An excellent example of AIPAC's power is reported in the August/September issue of the Washington Report: "AIPAC takes credit for the 'conversion' of present Senate Foreign Relations Committee Chairman, Jesse Helms. The North Carolina Republican topped APIAC's 'hit list' in the 1984 election because of his unyielding opposition to foreign aid. AIPAC directed immense contributions into the campaign of a Helm's rival, making it the most expensive senatorial race in U.S. history up to that time. Helms emerged as the narrow victor and a changed man. He immediately accompanied a group of Jewish constituents to Israel, where he was photographed wearing a yarmulke at the Wailing Wall. From that time he has never again sought to derail aid to Israel."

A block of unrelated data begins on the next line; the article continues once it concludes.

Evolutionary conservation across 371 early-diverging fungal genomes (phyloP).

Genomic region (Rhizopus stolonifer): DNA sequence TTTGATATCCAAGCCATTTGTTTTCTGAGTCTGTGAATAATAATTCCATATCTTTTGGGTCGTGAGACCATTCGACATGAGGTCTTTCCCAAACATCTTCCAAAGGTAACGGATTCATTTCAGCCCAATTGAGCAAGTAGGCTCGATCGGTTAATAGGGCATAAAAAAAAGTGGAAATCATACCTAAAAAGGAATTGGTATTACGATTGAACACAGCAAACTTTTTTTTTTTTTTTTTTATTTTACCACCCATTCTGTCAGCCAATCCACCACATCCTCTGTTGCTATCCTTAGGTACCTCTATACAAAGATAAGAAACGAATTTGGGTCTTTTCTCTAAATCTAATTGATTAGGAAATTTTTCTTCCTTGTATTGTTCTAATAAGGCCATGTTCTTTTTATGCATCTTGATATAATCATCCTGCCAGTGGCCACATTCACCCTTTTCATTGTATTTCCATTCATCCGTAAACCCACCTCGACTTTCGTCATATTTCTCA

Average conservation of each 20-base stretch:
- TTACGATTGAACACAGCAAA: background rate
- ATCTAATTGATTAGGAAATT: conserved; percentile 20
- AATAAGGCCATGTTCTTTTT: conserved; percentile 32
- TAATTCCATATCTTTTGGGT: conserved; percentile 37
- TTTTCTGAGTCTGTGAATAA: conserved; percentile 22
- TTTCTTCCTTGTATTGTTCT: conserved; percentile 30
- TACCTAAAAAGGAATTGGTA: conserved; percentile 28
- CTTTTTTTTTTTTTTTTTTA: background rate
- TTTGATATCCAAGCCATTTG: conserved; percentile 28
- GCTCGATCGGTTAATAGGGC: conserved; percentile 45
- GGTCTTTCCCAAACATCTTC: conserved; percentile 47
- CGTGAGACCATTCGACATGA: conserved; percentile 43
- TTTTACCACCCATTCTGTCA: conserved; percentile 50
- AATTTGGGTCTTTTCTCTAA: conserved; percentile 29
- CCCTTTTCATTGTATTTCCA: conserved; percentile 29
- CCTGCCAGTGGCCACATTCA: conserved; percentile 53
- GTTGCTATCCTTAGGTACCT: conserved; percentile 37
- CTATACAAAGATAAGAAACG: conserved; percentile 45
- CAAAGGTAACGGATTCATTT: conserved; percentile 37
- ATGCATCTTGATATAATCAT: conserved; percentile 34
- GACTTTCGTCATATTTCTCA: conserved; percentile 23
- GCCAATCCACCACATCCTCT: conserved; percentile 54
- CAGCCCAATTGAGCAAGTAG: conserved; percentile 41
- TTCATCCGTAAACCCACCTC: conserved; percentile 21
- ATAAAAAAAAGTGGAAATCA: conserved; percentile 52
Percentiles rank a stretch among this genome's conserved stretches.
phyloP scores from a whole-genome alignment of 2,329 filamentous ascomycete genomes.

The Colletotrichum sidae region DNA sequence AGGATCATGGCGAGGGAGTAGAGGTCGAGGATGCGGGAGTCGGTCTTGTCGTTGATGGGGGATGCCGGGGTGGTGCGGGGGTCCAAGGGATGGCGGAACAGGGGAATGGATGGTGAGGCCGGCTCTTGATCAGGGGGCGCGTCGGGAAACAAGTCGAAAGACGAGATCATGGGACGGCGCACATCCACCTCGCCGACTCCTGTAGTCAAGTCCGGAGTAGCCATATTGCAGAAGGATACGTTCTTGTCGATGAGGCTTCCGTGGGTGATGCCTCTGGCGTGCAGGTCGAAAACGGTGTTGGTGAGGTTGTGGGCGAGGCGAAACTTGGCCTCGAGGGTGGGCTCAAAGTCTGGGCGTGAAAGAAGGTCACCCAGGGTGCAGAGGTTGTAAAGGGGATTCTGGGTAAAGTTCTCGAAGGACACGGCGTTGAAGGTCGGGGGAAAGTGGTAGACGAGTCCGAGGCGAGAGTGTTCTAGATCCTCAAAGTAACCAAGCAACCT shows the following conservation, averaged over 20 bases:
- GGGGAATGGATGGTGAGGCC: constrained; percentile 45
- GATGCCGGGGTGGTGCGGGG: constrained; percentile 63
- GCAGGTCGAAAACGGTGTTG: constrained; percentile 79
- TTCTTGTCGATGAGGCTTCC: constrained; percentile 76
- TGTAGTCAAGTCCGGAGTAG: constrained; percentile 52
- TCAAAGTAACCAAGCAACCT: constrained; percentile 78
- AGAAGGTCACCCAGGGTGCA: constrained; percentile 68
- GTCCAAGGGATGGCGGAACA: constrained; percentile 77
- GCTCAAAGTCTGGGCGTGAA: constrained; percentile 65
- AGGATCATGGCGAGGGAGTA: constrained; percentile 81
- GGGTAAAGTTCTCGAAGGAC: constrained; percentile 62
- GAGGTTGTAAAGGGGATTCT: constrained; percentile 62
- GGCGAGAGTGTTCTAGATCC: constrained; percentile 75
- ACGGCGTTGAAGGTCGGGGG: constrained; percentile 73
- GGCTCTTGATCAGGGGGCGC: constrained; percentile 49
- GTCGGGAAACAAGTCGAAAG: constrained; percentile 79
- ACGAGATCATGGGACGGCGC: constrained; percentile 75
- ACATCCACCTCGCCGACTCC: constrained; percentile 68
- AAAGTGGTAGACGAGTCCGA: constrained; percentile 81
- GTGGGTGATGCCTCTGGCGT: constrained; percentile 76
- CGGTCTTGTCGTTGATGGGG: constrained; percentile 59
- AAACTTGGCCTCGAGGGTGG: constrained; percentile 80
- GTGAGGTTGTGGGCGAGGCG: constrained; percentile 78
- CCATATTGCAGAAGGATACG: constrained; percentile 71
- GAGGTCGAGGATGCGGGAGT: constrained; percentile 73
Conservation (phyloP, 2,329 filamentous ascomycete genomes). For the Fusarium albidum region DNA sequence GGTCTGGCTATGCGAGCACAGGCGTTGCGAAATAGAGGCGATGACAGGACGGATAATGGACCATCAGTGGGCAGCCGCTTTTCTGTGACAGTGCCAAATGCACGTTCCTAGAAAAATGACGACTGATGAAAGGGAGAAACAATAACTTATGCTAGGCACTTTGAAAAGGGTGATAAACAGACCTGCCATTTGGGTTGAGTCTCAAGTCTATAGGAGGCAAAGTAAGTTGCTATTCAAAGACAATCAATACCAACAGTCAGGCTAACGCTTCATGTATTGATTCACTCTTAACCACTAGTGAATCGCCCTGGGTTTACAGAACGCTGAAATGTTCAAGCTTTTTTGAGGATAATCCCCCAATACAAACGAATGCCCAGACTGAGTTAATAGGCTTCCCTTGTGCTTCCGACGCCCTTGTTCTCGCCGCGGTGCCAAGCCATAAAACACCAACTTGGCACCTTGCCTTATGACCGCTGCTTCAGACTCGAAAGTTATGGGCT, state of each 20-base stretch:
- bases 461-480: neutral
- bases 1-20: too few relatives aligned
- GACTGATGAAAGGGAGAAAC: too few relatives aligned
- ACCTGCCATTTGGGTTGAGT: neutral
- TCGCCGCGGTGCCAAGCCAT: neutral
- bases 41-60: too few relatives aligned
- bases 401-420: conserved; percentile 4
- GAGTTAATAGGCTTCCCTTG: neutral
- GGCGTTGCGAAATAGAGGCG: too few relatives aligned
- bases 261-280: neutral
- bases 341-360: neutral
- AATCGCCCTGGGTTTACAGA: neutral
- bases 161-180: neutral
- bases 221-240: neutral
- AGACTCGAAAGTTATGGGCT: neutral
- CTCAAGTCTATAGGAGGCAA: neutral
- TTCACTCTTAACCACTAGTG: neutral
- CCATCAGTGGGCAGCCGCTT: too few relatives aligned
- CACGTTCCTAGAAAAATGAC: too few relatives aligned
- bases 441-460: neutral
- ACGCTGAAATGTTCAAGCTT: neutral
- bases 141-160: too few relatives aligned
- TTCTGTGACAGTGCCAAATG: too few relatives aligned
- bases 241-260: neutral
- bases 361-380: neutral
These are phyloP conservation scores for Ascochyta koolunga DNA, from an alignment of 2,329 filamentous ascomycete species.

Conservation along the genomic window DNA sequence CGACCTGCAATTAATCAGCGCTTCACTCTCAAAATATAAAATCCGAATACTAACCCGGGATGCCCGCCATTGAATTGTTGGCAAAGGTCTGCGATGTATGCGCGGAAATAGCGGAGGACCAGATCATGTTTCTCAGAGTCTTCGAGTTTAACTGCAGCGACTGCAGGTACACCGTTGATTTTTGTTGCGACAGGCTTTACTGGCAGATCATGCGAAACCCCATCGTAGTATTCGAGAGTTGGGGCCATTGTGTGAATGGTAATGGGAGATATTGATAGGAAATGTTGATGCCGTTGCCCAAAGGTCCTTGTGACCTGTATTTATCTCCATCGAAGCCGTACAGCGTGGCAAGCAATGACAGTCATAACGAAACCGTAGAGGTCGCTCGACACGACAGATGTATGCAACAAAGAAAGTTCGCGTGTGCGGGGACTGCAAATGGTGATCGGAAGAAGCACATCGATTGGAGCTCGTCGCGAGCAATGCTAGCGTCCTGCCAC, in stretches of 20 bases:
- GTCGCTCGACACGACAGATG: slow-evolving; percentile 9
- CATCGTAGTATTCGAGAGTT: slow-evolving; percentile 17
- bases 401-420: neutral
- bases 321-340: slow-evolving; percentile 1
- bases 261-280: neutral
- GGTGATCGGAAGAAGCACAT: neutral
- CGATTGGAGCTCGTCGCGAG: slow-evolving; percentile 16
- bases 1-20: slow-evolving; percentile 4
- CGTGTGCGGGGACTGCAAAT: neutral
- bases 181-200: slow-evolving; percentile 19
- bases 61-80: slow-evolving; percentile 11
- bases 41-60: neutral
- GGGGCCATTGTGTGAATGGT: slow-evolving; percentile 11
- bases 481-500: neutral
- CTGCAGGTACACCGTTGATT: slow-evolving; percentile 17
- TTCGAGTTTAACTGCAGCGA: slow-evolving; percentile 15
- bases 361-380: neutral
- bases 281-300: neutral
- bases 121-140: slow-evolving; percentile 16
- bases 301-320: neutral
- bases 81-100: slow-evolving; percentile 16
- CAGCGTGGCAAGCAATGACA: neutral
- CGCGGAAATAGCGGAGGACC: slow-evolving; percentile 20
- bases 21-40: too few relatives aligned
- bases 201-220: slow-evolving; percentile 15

The near defeat of Helms reveals the modus operandi of AIPAC. By quietly steering millions of out-of state money into the campaigns of politicians who support the policies of Israel's lobby, AIPAC has effectively ended the career of a number of both senators and representatives who have either opposed Israel's activities in the Mideast, or campaigned for better relations with Israel's neighbors. Senator Charles Percy, Representatives Paul Findley and Pete McCloskey, William Fulbright and Adlai Stevenson, are examples of politicians whose careers were essentially ended by AIPAC.